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IMPLICATIONS OF A RIGHT TO WORK LAW FOR DELAWARE
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There are many factors a business chooses when deciding where to locate or to relocate: tax rates, quality of life, quality of education system, government regulatory burden, and now for manufacturing businesses, whether a state has a Right to Work (RTW) law or not.
 
Proving that RTW is a significant contributor to a state’s economy is not entirely easy, because of the above factors. However, I have been studying the data extensively and believe there is a positive correlation between a state which has a RTW law and states which don’t have one.
 
Delaware would benefit from having a RTW law. Since 1990, total manufacturing jobs in Delaware have declined from 46,000 to 26,000. The largest drop was in chemicals, followed by automobile production due to plant closings. Large losses also occurred in labor-intensive manufacturing industries such as textiles, apparel and plastics. At the same time, manufacturers have rushed to introduce new technology that replaces labor with machinery, especially for the performance of routine tasks. Recently, small and medium-size manufacturers have been reducing full-time positions in favor of part-time ones in order to avoid additional healthcare costs added on by the Affordable Care Act.
 
During the “Great Recession”, General Motors and Chrysler shuttered their operations, leaving two plants empty and thousands of workers unemployed. Those jobs have not been refilled and the GM plant is still empty, even as the state continues to pay the electric bill for the plant.
 
Unfortunately, political decisions are being made to oppose RTW by some in the legislature. A Blue Collar Task Force, appointed by the Legislature to recommend ways to help provide jobs to those lacking a college degree, didn’t point out the elephant in the room, that Delaware doesn’t guarantee employee freedom, leaving union bosses able to harass business owners and employees who don’t want a labor union in their workplace. The Task Force instead recommended easing government regulations and spending more on public projects. These are important, but do not displace the need for a RTW law.
 
Opponents of employee freedom insist RTW laws lower wages. Economist Robert Reed, then a professor at the University of Oklahoma, decided to study this issue in light of Oklahoma’s passing into law a RTW bill back in 2001. Using control variables in his econometric models and data by state, Reed showed that RTW laws result in wages increases, though to be fair, other variables impact how much RTW laws are responsible for those increases (for example, Oklahoma has a booming energy sector which is profitable whether employees are unionized or not).
 
For our own experiment we used the Quarterly Census of Economic and Wages (QCEW) provided by the BLS for individual states, so all our data is reviewable. While not a perfect instrument, using BLS data lets us see employment and wages down to the individual level. We eliminated Wisconsin from our study because data was incomplete and put in a control for Oklahoma and Texas, whose energy economies are not impacted by RTW. We discovered that overall, states do benefit in terms of the number of jobs created after a RTW law was passed. New and expanding business activity was seen in great numbers in RTW states versus non-RTW states. In terms of wages, there is some evidence RTW does increase wage but again, this is inconclusive.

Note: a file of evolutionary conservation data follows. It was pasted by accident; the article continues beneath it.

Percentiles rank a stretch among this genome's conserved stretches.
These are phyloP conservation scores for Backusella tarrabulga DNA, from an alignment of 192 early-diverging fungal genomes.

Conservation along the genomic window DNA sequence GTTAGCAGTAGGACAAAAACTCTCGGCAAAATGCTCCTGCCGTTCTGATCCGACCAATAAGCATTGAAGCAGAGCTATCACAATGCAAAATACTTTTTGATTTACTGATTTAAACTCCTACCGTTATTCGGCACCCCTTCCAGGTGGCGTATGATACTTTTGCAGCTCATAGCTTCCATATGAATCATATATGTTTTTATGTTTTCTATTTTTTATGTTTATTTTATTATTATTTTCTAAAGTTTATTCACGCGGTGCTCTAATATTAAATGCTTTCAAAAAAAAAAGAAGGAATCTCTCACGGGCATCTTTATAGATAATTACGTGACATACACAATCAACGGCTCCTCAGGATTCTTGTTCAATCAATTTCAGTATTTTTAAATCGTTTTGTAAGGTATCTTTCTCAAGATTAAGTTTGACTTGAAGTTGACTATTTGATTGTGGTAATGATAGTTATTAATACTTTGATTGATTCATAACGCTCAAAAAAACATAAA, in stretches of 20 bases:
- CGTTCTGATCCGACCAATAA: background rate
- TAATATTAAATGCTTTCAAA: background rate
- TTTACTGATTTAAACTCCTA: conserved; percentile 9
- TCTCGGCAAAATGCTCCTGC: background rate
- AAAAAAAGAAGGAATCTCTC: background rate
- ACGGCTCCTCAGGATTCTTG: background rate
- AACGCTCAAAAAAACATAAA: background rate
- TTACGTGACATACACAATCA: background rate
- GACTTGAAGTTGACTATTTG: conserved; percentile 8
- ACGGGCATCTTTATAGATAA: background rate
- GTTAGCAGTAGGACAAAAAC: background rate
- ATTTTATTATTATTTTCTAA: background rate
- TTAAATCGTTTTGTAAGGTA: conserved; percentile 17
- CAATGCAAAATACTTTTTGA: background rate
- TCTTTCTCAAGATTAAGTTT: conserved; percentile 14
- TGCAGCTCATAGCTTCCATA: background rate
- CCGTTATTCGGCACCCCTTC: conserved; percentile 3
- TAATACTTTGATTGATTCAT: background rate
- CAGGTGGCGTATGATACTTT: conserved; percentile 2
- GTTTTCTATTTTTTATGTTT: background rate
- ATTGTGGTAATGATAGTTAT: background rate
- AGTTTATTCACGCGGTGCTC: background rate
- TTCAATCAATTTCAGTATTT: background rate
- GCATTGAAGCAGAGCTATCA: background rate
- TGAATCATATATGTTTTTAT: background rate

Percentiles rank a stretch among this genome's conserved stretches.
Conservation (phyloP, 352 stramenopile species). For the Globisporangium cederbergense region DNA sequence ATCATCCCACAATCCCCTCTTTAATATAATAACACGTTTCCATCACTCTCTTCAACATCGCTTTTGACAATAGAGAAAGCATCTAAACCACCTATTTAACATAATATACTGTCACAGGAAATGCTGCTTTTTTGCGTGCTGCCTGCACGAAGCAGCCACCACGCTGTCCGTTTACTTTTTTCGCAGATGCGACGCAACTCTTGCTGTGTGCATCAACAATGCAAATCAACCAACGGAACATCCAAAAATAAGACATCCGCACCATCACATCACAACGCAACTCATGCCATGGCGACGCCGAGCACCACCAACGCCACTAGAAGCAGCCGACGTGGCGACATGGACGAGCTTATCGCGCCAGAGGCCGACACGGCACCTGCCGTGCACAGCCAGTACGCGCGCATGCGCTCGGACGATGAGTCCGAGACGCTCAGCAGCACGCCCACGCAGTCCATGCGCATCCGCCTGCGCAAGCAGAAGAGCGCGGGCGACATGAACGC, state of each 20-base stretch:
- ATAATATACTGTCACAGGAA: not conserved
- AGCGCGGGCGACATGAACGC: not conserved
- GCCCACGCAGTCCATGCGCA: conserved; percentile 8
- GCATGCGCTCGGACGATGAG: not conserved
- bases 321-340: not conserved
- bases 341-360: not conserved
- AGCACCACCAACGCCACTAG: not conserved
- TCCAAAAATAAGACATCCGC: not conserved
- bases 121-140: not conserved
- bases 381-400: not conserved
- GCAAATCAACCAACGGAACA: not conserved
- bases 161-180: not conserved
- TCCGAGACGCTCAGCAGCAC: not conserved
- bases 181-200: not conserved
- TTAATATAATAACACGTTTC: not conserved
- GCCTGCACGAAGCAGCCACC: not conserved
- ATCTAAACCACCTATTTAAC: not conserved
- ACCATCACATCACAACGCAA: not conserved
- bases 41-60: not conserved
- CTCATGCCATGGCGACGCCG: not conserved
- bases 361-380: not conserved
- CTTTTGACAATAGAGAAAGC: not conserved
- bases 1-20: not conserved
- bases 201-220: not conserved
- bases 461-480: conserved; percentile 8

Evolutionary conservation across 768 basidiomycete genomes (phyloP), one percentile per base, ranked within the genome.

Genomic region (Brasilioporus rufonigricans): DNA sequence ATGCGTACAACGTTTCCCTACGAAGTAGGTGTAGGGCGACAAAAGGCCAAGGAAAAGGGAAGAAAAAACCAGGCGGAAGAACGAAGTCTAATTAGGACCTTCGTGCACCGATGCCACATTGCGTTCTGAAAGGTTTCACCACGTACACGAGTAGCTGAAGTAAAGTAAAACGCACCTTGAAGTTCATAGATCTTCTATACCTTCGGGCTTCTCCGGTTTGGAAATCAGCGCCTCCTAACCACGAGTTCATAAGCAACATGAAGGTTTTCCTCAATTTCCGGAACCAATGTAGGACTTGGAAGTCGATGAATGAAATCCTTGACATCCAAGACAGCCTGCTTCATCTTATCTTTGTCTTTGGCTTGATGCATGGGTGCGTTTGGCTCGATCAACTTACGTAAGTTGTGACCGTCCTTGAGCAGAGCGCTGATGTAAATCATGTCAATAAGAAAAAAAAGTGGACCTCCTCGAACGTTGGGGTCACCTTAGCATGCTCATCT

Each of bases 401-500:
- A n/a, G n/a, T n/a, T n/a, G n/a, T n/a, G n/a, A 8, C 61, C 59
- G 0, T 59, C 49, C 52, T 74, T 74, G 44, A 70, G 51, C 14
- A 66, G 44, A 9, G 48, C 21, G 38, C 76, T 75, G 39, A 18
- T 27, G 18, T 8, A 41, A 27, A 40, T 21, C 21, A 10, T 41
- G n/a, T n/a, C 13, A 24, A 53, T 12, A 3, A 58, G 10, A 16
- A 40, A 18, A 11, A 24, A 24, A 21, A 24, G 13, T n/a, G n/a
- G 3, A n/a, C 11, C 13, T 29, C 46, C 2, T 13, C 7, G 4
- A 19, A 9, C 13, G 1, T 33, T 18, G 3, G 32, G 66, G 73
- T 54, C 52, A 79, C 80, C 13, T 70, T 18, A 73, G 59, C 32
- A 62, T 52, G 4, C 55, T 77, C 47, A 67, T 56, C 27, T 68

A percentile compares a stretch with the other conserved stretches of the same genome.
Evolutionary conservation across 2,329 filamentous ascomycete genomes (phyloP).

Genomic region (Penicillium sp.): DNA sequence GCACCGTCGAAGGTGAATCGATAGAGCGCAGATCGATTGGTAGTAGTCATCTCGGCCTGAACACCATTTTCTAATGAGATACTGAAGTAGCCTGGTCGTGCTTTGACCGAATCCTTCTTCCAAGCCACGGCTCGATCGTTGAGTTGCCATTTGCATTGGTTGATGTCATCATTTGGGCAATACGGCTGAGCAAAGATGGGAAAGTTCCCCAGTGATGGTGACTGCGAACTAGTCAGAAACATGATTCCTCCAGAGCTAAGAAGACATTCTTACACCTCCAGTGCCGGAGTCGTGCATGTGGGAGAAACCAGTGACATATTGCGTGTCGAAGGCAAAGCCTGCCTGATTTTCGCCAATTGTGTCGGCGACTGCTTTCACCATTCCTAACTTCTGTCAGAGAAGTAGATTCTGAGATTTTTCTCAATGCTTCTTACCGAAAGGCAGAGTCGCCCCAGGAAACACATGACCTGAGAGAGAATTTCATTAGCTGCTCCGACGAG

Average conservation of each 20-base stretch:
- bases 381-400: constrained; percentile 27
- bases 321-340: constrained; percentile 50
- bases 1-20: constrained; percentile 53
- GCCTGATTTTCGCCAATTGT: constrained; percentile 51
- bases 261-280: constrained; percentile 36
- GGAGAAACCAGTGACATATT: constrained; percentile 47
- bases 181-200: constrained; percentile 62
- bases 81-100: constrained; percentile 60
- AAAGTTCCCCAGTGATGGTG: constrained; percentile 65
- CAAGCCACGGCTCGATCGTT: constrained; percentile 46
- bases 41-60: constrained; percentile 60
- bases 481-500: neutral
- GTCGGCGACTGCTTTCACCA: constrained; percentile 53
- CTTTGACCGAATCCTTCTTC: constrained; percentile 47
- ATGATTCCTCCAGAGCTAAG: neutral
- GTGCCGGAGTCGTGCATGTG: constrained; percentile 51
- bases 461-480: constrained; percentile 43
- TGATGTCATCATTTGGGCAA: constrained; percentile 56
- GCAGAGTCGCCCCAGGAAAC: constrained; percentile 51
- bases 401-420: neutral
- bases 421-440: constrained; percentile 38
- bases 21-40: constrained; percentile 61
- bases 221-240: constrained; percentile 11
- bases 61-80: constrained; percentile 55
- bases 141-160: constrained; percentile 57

Indiana adopted RTW in 2012. By 2014, according to the U.S. Bureau of Labor Statistics, the state added 120,000 jobs (a 4.5% gain), including 50,000 new union members. The growth in union membership came because there were more total job opportunities, and manufacturing, where private sector unionization is most prevalent, returned to Indiana. The unions also helped their case by doing what we think Delaware’s unions should do, which is demonstrate to their own members the positive benefits of having union membership.
 
Overall, unionization has declined in America. But states with a RTW law are holding steady at just under 15% of jobs being union jobs, while non-RTW states have just over 15% of their jobs unionized.
 
We acknowledge that a RTW law is not by itself going to fix any state’s economy. But it does provide that “check box” employers look for when choosing where to build a plant or relocate to. The bottom line is, no one should be forced to pay dues for services they don’t want or don’t need. If the unions believe their services are worth the dues money, they should work to persuade employees of the value of unionization, and not oppose an employee’s right to choose to pay, or not pay, for representation.
 
Omar J. Borla
Director, Center for Economic Policy and Analysis


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